I once owned a pair of Klipshorns for about a year. I was never able to make them sound very good. Everything sounded HUGE which is good for some music - Pink Floyd comes to mind - but music that should sound life-sized was also HUGE. Voices emanated from the ceiling, mid-bass dominated everything (until I used an equalizer), there wasn't much of a sense of depth, and the sweetspot was about an inch wide.

Nevertheless, many people think they are the best speaker ever made. I'm willing to blame my experience on the room and/or the inability to find the magic combination of associated components. I'd like to hear them again in a system where everything is right. Was my experience unusual?
How close were you seated to them? Old horn styles require 15 feet @ least, from my experience with them years ago, in order for them to sound right. Even 20-25 feet was not an uncommon listening distance, where I grew up in the Midwest, for nice sounding residential horn systems. Many of these speakers were also used in bars, meeting halls/auditoriums and movie theaters with huge rooms. I did not pay much attention to the "size" of the sound back then, but did acknowledge a more seemless presentation as the listening distance increased (it just sounded a lot better, more like music and less like speakers, even to a kid). Hard to guess as to what your listening room did to the sound as they are so variable.
I knew someone that bought a pair. He hated them. Returned after a week.
my brothers both owned Klipsch KG 5.5s and though they sounded good (in HT IMO) I never thought they gave a true to life performance for music. Too bright IMO.
While I'm not even close to believing that Klipsch's are the best ever made (of course they're not) they are still a pretty good speaker & I wouldn't trade mine for anything except maybe even better horns such as the Avantgarde's. I love the dynamics of horns; mine stage quite well & have a natural sound that cone speakers haven't provided in my room; so your experiences I believe were setup related. These speakers are SO very sensitive & revealing that if the source & setup isn't good then you will definitely know about it. I experienced none of your complaints, & you are correct in that synergy is the secret to getting them to really deliver.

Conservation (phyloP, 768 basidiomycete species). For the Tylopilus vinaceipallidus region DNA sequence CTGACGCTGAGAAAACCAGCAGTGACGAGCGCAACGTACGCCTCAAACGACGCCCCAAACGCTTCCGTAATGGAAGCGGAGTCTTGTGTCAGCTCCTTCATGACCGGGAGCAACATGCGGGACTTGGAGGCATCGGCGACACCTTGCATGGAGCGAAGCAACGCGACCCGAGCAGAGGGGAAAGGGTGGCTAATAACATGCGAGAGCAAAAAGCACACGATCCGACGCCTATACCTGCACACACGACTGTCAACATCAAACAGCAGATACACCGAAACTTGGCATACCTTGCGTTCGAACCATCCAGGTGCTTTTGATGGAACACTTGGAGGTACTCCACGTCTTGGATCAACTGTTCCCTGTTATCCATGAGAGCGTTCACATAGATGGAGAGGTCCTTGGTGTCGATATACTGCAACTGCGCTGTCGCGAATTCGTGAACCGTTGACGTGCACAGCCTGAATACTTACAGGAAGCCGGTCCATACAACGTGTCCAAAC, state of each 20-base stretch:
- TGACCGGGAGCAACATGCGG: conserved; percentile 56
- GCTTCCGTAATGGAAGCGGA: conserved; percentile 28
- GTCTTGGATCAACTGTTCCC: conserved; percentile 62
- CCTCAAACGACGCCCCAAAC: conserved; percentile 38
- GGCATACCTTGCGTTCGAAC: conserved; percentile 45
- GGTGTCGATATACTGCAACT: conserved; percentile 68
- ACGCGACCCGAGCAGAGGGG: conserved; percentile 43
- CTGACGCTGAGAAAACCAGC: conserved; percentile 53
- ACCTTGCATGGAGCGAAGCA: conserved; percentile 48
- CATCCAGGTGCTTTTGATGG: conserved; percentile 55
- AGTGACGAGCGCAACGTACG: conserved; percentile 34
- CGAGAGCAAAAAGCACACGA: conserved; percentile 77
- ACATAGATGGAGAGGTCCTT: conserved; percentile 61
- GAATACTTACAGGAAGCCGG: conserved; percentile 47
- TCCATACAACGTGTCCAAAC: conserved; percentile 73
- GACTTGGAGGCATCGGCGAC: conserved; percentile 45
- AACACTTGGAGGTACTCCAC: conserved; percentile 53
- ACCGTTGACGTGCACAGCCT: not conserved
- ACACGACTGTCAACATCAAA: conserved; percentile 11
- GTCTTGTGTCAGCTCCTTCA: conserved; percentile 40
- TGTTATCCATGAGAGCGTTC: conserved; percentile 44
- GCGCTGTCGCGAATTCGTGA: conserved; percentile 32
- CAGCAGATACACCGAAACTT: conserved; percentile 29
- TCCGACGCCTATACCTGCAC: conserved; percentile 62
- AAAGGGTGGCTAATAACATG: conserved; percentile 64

So many people talk about mating horns with tubes, & in fact these classic designs were made back when tubes were the only gamne in town. However I've tried driving them with many different components & my best results are with mosfet amps. Perreaux works quite well, as does Ayre Acoustics, McCormack, Monarchy, classic Luxman, & of course Accuphase. A very quiet tube preamp such as a Golden Tube SEP2 or SEP3 works very nicely driving a solid state mosfet amp. Another quiet one is the AMC 1070s Tube Preamp. A number of other expensive & highly regarded tube pre's were revealed by the horns as so noisy & microphonic as to be unbearable. Right now I also have an Accuphase pre (solid state) & the combo is magic.
Cabling synergy is also very important, again I suppose due to the sensitive & revealing nature of these horns. MIT speaker cable does a real nice job for me, the MH750 Magnum biwire. Interconnects, AC cords, line conditioning, clean source components, tweaks: all are critical. It's a lot of fussing around to get it right but when you do get there it's just amazing. Up to you if it's worth the hassle; it is for me.
I agree with Bob. Too many folks have purchased Klipsch speakers because they play loud. Given an excellent source, clean power and proper set-up they sound really good. But then, most speakers will.
It has been my experience that the "classic" Klipsch speakers make a WONDERFUL test-bed for upgrades and modifications. I will say that they are very much built to a price point and benefit from some very inexpensive modifications. The difference between stock and modified speakers is like night and day. Not only do you keep all of the "jump factor" of the high efficiency design and wide dispersion of the horns, you gain TONS in terms of smoothness, detail, warmth, etc... All of the glare and "honk" of the horns is gone and you are left with a phenomenally fast, dynamic and transparent high efficiency speaker. Too bad they just won't do low bass : (

If i ever get the time, i've got another set of La Scala's to do sitting in my basement. When i rebuild these, i'm going to go all out and document each step with digital photos for reference purposes. I will probably not even use the existing cabinets for multiple reasons. While all of my Klipsch notes are still locked up in my old computer ( still haven't gotten it running yet ), i'm sure that i'll have a LOT to add to the list. Sean
I have had a fair amount of exposure to the Klipschorns
and I can really tell you first hand that it is a 'classic'
but very tired and old design for a speaker. First, it just
is not very accurate. Secondly, the imaging is just way
exagerated. Thirdly, the bass is a joke compared to today's
best designed. Not only that but you must find corners for
them which is absolutely the worst places for speakers to
be backed into. This is a design that belongs in a museaum,
not in the home of a true audiophile.